To ease a client’s uncertainty, he recommends turning conversations about timing into strategy sessions. “The No. 1 question consumers are asking us today is, ‘How do we time this?’” he says. “This is a good time to take advantage of what’s happening in real estate. Rates are low, values are going to increase and rents are ridiculous, especially since the tornado.

“So, reach out to everyone who said they were planning on transacting in 2020 and discuss how to time those things properly.”

6. Track and measure your activities

Edrington says statistics show that people who track and measure their activities have a better outcome on their goals. He therefore recommends his agents diligently record their activities for one month.

“If you step on a scale every day, you’re more likely to maintain or lose weight,” he suggests. “So, whether it’s the number of handwritten cards you mailed, or the number of phone calls you made, or the number of videos you sent out, track and measure what you do for at least 30 days.”

7. Be accountable to someone

As a real estate coach, Edrington is a big fan of accountability, as he says it motivates people to work persistently toward their goals.

“Most people will let themselves down easier than they’ll let someone else down,” he says. “If you’re trying to get healthy without telling anyone about what you’re doing, you’re more likely to slip off the wagon.”

To this end, Edrington recommends each of his agents have three “accountability buddies,” including one for a morning call, one for a midday call and one for an evening call.

“We’re calling the morning calls the morning launch. You should talk with your accountability buddy about your plan for the day,” Edrington says.

“The afternoon call is the midday reset. How did you do this morning? What do you plan on doing the rest of the day?” he adds.

“The evening call is the strategy call. Reflect on your day and what you’re going to do tomorrow,” Edrington concludes. “It sounds like a lot but it’s just a five-minute phone call.”

Edrington says the benefits of accountability extend beyond keeping people on track to include fulfilling the need for social interaction.

“One of the complaints Realtors have right now is they’re lonely,” he says. “They’re used to getting out and being around people, and now they’re stuck at home and everything is a webinar. Accountability helps.”

Heller has also become a fan of accountability since adding these calls to his daily routine.

“Having someone to talk with about my goals and work through my frustrations is a key to success for me right now,” he says. “It can be easy for me to become worried about our current situation, but being able to lean on someone who know what I’m trying to accomplish helps to push me through those moments.”

8. Roleplay 15-20 minutes a day

Finally, Edrington recommends roleplaying with another agent every day to practice what to say during conversations with clients, as it can help iron the wrinkles out of their responses to pressing questions.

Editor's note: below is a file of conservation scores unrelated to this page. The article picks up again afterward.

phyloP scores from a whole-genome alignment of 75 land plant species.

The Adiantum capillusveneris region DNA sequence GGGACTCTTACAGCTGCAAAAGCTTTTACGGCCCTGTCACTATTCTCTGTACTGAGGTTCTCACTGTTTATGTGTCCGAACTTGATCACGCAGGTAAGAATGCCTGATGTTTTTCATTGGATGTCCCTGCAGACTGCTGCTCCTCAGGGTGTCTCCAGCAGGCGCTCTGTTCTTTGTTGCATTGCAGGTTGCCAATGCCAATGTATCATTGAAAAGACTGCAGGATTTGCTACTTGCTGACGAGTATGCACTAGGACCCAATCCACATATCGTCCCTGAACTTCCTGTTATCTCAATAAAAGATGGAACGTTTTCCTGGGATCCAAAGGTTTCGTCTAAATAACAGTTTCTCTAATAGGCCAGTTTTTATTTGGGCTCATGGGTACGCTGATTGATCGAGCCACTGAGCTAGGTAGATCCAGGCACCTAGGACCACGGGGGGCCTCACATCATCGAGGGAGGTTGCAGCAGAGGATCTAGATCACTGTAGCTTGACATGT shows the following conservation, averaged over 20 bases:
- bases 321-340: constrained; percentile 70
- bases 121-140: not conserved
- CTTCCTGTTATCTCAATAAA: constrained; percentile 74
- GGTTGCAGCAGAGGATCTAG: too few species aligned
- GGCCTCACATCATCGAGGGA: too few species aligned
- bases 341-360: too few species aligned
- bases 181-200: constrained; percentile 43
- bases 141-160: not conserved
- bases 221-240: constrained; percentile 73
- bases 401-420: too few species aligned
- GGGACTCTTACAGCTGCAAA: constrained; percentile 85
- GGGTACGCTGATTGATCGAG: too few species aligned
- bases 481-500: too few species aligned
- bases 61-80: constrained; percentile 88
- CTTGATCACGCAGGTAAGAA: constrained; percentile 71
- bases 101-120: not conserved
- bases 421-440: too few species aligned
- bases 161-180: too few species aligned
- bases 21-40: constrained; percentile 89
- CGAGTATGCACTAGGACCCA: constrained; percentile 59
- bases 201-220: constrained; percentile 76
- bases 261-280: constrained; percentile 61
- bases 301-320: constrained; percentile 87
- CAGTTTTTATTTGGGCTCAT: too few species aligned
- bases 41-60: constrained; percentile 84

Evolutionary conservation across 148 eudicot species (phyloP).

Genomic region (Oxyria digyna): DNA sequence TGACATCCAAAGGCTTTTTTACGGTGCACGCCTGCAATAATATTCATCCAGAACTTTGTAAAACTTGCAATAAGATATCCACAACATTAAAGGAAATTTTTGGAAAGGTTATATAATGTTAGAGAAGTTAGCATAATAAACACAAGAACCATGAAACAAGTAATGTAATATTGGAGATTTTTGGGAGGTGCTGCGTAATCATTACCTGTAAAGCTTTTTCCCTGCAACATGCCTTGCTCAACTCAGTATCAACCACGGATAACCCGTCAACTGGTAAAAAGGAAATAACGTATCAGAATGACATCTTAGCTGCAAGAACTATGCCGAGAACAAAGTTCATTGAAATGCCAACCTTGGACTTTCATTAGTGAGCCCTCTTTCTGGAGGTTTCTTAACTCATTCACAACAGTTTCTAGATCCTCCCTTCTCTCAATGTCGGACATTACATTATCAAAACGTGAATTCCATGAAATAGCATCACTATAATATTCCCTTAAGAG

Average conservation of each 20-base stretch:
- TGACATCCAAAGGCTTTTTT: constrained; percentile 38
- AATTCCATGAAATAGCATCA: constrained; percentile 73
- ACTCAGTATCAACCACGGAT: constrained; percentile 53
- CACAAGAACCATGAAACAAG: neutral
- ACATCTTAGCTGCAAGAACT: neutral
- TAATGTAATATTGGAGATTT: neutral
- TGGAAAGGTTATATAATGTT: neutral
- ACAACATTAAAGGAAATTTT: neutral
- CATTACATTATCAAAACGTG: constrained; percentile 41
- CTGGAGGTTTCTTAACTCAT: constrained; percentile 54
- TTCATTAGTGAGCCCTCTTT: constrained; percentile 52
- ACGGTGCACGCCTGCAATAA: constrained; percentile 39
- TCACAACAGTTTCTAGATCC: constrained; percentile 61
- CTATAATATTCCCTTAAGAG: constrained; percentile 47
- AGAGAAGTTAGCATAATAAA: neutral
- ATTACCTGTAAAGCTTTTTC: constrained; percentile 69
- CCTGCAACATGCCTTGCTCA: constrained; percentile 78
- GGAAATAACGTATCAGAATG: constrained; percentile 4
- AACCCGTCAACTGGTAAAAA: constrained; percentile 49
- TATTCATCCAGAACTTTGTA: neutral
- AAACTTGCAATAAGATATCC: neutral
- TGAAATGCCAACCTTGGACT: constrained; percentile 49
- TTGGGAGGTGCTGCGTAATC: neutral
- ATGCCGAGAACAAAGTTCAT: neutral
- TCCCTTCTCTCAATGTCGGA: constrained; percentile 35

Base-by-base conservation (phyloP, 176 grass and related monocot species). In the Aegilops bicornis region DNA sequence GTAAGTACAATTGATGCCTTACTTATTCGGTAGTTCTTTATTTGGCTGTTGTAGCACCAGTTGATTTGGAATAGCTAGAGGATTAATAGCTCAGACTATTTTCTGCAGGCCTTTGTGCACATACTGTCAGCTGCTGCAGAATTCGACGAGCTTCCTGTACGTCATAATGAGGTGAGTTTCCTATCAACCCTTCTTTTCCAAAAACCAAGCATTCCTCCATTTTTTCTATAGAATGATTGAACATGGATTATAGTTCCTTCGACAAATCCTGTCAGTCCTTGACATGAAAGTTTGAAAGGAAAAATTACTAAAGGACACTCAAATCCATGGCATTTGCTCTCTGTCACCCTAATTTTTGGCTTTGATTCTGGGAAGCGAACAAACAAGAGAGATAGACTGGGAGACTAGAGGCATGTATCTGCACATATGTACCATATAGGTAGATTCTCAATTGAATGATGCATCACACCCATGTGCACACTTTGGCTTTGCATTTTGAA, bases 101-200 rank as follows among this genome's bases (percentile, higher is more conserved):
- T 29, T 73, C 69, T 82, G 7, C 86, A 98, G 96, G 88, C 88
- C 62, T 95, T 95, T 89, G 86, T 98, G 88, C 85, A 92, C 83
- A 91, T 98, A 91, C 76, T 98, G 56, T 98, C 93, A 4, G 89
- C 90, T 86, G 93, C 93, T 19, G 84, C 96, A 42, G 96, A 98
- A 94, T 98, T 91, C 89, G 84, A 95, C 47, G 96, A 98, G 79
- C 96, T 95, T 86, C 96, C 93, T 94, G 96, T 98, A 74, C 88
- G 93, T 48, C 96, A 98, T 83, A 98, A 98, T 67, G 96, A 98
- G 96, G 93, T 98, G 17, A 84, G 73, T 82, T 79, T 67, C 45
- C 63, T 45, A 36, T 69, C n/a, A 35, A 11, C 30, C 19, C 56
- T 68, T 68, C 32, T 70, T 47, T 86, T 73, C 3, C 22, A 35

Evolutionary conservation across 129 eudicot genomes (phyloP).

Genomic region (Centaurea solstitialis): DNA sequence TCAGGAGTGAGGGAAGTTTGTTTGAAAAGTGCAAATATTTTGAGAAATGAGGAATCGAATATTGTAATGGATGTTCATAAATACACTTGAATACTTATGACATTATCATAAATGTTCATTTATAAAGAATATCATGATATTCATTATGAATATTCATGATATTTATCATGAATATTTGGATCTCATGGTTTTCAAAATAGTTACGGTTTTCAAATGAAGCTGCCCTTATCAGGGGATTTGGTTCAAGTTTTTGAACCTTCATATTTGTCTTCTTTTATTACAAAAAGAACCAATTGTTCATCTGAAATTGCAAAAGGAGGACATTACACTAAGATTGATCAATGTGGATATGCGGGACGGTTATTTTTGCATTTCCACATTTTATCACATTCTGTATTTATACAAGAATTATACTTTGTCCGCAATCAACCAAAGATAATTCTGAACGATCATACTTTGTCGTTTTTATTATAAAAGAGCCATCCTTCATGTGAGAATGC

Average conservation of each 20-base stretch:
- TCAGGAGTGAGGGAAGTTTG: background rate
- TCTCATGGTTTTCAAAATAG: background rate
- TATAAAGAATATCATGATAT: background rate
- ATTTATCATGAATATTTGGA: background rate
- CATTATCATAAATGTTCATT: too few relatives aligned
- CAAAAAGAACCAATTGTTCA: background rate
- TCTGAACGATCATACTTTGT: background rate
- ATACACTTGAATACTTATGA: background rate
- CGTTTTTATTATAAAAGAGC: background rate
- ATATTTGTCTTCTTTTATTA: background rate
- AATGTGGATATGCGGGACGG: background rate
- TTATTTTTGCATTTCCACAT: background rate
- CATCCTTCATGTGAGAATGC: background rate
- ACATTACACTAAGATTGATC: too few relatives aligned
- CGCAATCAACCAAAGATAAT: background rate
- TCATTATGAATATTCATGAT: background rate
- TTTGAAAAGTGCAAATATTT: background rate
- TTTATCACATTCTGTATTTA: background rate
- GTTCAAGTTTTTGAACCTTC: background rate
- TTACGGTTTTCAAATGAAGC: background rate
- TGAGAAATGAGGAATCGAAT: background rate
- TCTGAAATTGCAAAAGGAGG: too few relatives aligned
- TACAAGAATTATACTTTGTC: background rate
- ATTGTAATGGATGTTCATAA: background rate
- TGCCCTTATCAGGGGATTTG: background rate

“We’ve always done this, but it’s really important right now because we’re facing different objections, especially when it comes to timing,” Edrington adds. “So, we have agents practicing what customers are likely to say and how we can guide them through their concerns.”

Edrington’s eight-part plan stems from his shift to a new style of coaching that’s specific about the actions the agent should perform.

When he launched J Douglas Properties in 2018, he took a softer approach that allowed an agent to discover what works and does not work for him or her.

“Instead of telling a new agent, ‘You need to sell 40 houses in your first year,’ we asked them, ‘What are your goals?’ And if they said, ‘I’m not going to do open houses but I want to talk with for-sale-by-owners,’ we would respect that, coach them through it and let them discover if it’s right for them or not.”

Since the beginning of the pandemic, Edrington has pivoted to a style of coaching he calls “directive.” Instead of letting an agent discover for themselves what does and does not work, he gives them specific tasks to complete, such as making a certain number of phone calls or Facebook Live videos.

“Our business is too fragile during the virus to let people discover their own way. Before the virus, you could fall into deals through discovery and still be successful, but right now, we’re literally telling people what to do,” Edrington explains. “I’ve told people here, ‘If you’re not willing to do this, we need to help you find a new brokerage because you’re not going to make it.’ Someone who’s coachable is open to that.”

That said, there are two things Edrington won’t quantify for someone: When to stop drinking and when go to bed.

It seems there are still a few things his agents will have to discover for themselves.